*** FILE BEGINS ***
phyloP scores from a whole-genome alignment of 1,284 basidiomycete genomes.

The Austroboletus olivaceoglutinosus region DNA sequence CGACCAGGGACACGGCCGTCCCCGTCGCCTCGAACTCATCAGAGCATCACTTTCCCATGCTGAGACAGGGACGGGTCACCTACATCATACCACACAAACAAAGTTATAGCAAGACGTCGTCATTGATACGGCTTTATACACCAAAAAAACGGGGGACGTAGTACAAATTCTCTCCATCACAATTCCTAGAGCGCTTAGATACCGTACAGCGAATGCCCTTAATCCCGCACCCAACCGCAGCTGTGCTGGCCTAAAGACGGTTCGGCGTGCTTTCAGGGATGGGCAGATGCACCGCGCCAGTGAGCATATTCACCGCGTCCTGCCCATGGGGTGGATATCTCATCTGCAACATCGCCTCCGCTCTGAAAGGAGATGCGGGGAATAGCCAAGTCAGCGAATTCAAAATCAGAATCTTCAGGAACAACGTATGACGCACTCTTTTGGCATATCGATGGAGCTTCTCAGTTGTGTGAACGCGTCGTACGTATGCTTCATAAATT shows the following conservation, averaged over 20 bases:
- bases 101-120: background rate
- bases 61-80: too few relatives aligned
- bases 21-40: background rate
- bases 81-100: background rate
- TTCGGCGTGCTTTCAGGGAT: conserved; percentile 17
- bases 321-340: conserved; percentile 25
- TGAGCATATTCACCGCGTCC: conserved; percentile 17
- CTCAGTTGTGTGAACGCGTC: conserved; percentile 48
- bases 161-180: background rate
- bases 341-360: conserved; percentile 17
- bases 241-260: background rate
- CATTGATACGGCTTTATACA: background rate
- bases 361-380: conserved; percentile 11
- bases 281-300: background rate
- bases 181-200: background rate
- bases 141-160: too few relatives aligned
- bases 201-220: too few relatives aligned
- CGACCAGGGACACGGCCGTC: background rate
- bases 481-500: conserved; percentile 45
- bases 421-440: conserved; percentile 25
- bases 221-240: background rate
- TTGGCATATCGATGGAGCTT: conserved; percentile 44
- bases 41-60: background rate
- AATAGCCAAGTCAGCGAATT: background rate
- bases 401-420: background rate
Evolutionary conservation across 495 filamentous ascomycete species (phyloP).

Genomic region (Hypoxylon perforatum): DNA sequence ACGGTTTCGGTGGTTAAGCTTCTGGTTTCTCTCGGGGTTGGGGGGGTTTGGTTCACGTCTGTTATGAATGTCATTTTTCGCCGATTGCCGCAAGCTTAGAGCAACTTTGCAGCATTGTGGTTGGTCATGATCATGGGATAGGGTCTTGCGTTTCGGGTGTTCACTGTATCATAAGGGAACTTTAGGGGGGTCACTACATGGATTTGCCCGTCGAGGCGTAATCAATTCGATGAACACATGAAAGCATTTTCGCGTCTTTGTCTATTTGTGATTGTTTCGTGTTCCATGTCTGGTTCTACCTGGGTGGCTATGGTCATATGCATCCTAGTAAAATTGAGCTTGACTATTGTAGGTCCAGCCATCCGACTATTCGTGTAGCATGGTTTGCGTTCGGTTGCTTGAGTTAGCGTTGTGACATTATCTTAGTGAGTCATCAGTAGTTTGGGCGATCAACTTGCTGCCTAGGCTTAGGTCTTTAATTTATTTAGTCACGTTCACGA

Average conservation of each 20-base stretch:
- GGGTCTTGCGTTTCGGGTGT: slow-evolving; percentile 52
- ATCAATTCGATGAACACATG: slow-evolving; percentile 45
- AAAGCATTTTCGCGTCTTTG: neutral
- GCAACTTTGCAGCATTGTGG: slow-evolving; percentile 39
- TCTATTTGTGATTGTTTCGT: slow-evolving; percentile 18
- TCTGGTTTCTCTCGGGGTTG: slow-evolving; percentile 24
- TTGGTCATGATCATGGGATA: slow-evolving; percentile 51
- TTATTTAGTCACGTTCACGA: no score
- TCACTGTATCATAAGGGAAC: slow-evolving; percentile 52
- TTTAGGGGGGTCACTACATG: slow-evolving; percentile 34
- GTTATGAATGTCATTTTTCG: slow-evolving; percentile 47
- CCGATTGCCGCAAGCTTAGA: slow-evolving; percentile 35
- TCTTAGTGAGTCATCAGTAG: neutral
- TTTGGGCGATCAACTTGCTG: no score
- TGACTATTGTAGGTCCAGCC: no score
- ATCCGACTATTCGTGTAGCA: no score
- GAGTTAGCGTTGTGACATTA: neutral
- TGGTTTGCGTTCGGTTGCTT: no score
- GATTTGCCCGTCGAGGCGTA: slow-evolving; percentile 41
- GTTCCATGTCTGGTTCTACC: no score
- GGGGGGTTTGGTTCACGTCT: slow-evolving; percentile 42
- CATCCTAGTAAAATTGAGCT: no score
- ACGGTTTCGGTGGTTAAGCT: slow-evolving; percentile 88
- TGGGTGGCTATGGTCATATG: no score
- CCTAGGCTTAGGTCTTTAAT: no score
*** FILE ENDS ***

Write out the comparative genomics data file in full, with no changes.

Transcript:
phyloP scores from a whole-genome alignment of 1,284 basidiomycete genomes.

The Austroboletus olivaceoglutinosus region DNA sequence CGACCAGGGACACGGCCGTCCCCGTCGCCTCGAACTCATCAGAGCATCACTTTCCCATGCTGAGACAGGGACGGGTCACCTACATCATACCACACAAACAAAGTTATAGCAAGACGTCGTCATTGATACGGCTTTATACACCAAAAAAACGGGGGACGTAGTACAAATTCTCTCCATCACAATTCCTAGAGCGCTTAGATACCGTACAGCGAATGCCCTTAATCCCGCACCCAACCGCAGCTGTGCTGGCCTAAAGACGGTTCGGCGTGCTTTCAGGGATGGGCAGATGCACCGCGCCAGTGAGCATATTCACCGCGTCCTGCCCATGGGGTGGATATCTCATCTGCAACATCGCCTCCGCTCTGAAAGGAGATGCGGGGAATAGCCAAGTCAGCGAATTCAAAATCAGAATCTTCAGGAACAACGTATGACGCACTCTTTTGGCATATCGATGGAGCTTCTCAGTTGTGTGAACGCGTCGTACGTATGCTTCATAAATT shows the following conservation, averaged over 20 bases:
- bases 101-120: background rate
- bases 61-80: too few relatives aligned
- bases 21-40: background rate
- bases 81-100: background rate
- TTCGGCGTGCTTTCAGGGAT: conserved; percentile 17
- bases 321-340: conserved; percentile 25
- TGAGCATATTCACCGCGTCC: conserved; percentile 17
- CTCAGTTGTGTGAACGCGTC: conserved; percentile 48
- bases 161-180: background rate
- bases 341-360: conserved; percentile 17
- bases 241-260: background rate
- CATTGATACGGCTTTATACA: background rate
- bases 361-380: conserved; percentile 11
- bases 281-300: background rate
- bases 181-200: background rate
- bases 141-160: too few relatives aligned
- bases 201-220: too few relatives aligned
- CGACCAGGGACACGGCCGTC: background rate
- bases 481-500: conserved; percentile 45
- bases 421-440: conserved; percentile 25
- bases 221-240: background rate
- TTGGCATATCGATGGAGCTT: conserved; percentile 44
- bases 41-60: background rate
- AATAGCCAAGTCAGCGAATT: background rate
- bases 401-420: background rate
Evolutionary conservation across 495 filamentous ascomycete species (phyloP).

Genomic region (Hypoxylon perforatum): DNA sequence ACGGTTTCGGTGGTTAAGCTTCTGGTTTCTCTCGGGGTTGGGGGGGTTTGGTTCACGTCTGTTATGAATGTCATTTTTCGCCGATTGCCGCAAGCTTAGAGCAACTTTGCAGCATTGTGGTTGGTCATGATCATGGGATAGGGTCTTGCGTTTCGGGTGTTCACTGTATCATAAGGGAACTTTAGGGGGGTCACTACATGGATTTGCCCGTCGAGGCGTAATCAATTCGATGAACACATGAAAGCATTTTCGCGTCTTTGTCTATTTGTGATTGTTTCGTGTTCCATGTCTGGTTCTACCTGGGTGGCTATGGTCATATGCATCCTAGTAAAATTGAGCTTGACTATTGTAGGTCCAGCCATCCGACTATTCGTGTAGCATGGTTTGCGTTCGGTTGCTTGAGTTAGCGTTGTGACATTATCTTAGTGAGTCATCAGTAGTTTGGGCGATCAACTTGCTGCCTAGGCTTAGGTCTTTAATTTATTTAGTCACGTTCACGA

Average conservation of each 20-base stretch:
- GGGTCTTGCGTTTCGGGTGT: slow-evolving; percentile 52
- ATCAATTCGATGAACACATG: slow-evolving; percentile 45
- AAAGCATTTTCGCGTCTTTG: neutral
- GCAACTTTGCAGCATTGTGG: slow-evolving; percentile 39
- TCTATTTGTGATTGTTTCGT: slow-evolving; percentile 18
- TCTGGTTTCTCTCGGGGTTG: slow-evolving; percentile 24
- TTGGTCATGATCATGGGATA: slow-evolving; percentile 51
- TTATTTAGTCACGTTCACGA: no score
- TCACTGTATCATAAGGGAAC: slow-evolving; percentile 52
- TTTAGGGGGGTCACTACATG: slow-evolving; percentile 34
- GTTATGAATGTCATTTTTCG: slow-evolving; percentile 47
- CCGATTGCCGCAAGCTTAGA: slow-evolving; percentile 35
- TCTTAGTGAGTCATCAGTAG: neutral
- TTTGGGCGATCAACTTGCTG: no score
- TGACTATTGTAGGTCCAGCC: no score
- ATCCGACTATTCGTGTAGCA: no score
- GAGTTAGCGTTGTGACATTA: neutral
- TGGTTTGCGTTCGGTTGCTT: no score
- GATTTGCCCGTCGAGGCGTA: slow-evolving; percentile 41
- GTTCCATGTCTGGTTCTACC: no score
- GGGGGGTTTGGTTCACGTCT: slow-evolving; percentile 42
- CATCCTAGTAAAATTGAGCT: no score
- ACGGTTTCGGTGGTTAAGCT: slow-evolving; percentile 88
- TGGGTGGCTATGGTCATATG: no score
- CCTAGGCTTAGGTCTTTAAT: no score